Film review: The Shape of Water is a powerful, sublime work of art
Twentieth Century Fox/Kerry Hayes
Since announcing himself with seminal vampire horror Cronos (1993) and garnering further acclaim with Pan’s Labyrinth (2005), Guillermo del Toro has established himself as one of the finest living directors of fantasy cinema.
With his latest feature, The Shape of Water, the writer-director has delivered one of his most arresting and moving works.
Set in 1960s America the film sees a romantic bond form between mute cleaner Elisa Esposito (Sally Hawkins) and an amphibious creature (Doug Jones) being held in a government facility.
It is a relationship that in less dextrous hands could easily descend into the absurd.
However, both del Toro and his actors have such a firm grasp of the characters that the authenticity of the relationship that forms between them is never in doubt.
In a near silent performance Hawkins is stunning, her expressive face beautifully capturing both Eliza’s strength and her fragility. Jones is equally spellbinding. Completely hidden by scaly prosthetics the actor lends a pained gracefulness to the animalistic creature.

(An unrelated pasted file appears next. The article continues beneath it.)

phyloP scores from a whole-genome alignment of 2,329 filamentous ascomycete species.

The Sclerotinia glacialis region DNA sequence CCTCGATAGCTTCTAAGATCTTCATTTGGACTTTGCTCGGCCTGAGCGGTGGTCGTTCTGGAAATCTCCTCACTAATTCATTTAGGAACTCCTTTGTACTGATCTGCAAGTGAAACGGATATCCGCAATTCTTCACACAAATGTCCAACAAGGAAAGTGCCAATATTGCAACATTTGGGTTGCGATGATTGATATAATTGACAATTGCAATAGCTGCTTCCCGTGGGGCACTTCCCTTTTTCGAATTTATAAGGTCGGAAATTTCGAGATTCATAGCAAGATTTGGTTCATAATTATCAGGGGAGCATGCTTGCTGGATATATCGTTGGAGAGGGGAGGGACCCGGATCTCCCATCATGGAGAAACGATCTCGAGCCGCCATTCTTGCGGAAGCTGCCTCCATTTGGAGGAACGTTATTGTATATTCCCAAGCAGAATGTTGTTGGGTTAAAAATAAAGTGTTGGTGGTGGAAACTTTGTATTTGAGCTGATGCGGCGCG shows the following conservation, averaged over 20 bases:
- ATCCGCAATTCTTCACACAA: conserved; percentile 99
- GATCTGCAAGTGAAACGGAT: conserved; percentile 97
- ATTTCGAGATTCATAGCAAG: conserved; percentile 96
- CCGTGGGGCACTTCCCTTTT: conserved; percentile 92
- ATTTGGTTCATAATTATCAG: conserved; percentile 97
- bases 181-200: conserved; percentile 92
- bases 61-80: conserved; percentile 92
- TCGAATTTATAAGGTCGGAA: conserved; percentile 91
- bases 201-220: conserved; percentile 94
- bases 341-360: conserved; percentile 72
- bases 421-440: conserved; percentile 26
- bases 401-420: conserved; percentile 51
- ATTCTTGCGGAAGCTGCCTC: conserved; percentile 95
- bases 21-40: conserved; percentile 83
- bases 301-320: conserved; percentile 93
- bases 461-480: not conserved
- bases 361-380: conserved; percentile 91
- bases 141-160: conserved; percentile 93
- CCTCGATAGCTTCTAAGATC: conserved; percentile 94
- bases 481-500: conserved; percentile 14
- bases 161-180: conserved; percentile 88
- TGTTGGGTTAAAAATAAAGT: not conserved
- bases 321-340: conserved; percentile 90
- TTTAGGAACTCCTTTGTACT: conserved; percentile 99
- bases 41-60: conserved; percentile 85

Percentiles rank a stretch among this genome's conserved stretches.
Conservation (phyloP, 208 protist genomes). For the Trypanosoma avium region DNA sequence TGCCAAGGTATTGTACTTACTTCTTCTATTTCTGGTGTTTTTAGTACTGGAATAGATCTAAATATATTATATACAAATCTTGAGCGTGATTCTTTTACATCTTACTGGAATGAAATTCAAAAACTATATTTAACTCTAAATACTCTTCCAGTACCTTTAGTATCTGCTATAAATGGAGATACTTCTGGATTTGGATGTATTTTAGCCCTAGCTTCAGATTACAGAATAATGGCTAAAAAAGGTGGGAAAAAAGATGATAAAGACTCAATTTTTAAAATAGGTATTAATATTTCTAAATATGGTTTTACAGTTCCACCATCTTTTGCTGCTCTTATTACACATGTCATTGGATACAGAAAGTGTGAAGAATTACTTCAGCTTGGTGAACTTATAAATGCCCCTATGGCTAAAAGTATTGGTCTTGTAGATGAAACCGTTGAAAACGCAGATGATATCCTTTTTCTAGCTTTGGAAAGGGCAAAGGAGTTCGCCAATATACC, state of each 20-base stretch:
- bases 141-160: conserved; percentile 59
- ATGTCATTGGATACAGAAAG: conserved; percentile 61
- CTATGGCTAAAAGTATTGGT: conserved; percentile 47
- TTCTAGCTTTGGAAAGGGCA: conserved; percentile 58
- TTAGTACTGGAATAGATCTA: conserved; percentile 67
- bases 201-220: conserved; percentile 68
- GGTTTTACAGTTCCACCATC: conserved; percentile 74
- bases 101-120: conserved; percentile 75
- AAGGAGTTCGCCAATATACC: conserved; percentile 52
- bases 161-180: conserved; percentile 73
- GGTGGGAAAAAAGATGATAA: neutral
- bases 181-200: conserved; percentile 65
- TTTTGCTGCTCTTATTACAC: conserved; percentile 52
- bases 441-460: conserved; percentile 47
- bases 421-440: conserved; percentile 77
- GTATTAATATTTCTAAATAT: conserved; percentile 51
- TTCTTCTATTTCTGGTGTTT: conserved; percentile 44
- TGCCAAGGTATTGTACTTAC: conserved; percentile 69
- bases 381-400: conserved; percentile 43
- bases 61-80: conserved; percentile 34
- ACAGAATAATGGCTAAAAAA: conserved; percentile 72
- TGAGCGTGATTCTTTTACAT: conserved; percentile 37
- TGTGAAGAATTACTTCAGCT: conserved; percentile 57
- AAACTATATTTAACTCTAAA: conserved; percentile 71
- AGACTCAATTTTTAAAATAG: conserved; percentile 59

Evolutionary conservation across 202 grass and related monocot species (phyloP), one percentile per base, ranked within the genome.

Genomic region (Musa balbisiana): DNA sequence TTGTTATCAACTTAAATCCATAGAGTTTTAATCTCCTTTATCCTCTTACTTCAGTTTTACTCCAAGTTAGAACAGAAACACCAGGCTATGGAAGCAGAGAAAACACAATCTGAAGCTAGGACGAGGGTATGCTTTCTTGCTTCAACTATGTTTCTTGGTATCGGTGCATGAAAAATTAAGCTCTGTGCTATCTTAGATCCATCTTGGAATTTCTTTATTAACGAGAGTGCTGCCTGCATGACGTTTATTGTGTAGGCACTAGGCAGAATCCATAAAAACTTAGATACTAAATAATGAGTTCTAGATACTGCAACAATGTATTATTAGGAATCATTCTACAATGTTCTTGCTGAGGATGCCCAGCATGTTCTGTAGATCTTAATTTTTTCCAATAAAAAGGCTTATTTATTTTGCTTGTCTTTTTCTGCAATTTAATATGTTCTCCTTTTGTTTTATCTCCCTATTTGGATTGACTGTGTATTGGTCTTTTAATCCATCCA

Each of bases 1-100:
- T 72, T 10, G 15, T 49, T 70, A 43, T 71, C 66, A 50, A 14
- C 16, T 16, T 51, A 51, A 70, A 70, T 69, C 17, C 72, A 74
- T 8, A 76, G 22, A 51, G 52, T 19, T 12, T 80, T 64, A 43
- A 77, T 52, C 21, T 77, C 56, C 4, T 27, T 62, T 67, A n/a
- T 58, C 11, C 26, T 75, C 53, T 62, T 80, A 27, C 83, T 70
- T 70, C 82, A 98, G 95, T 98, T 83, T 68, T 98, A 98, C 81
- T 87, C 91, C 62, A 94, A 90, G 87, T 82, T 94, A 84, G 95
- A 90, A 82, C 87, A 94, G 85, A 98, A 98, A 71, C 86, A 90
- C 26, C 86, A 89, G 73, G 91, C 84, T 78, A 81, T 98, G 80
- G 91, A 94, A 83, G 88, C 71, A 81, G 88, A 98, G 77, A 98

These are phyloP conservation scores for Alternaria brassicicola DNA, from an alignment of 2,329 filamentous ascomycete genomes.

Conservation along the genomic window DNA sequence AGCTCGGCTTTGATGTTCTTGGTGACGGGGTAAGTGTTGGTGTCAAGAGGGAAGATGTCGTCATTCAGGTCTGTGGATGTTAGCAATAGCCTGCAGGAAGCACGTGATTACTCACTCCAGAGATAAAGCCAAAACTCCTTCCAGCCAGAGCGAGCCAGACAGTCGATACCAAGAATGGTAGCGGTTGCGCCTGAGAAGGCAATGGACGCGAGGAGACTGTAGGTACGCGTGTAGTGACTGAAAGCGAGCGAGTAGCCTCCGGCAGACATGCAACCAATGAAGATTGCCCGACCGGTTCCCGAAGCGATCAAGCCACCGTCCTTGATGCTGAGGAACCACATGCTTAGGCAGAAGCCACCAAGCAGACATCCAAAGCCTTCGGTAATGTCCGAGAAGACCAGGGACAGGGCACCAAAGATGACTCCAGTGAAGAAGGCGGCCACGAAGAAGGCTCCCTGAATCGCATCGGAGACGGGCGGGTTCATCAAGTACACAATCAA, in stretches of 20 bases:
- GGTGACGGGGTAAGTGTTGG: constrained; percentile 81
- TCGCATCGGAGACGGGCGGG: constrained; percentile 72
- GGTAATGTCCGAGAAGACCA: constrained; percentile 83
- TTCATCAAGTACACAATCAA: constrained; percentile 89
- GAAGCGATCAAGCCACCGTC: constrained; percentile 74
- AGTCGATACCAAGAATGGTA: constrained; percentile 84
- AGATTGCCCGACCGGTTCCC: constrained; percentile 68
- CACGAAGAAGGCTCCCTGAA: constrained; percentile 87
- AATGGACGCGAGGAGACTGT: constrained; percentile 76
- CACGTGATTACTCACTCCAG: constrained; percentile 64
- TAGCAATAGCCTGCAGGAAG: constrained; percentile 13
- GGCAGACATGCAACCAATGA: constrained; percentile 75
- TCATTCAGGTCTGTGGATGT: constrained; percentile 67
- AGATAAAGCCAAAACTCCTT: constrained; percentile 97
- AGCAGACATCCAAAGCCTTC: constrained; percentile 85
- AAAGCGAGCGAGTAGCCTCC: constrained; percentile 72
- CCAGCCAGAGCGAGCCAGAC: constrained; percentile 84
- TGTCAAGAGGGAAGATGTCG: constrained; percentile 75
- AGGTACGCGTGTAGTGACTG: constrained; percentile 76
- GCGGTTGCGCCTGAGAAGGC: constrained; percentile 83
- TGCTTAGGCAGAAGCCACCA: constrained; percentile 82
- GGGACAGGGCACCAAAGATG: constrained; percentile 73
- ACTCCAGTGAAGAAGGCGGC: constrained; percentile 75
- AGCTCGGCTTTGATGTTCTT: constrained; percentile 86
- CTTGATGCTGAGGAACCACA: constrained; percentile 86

Praise must also be given to Michael Shannon whose terrifying, bigoted government agent Richard Strickland will surely spark comparisons with certain current political figures.
It is Del Toro, however, who is the real star; together with cinematographer Dan Laustsen and set designers Jeffrey A. Melvin and Shane Vieau he beautifully navigates Eliza and the creature’s tender relationship, expertly conjuring the sense of wonder and terror of his previous works.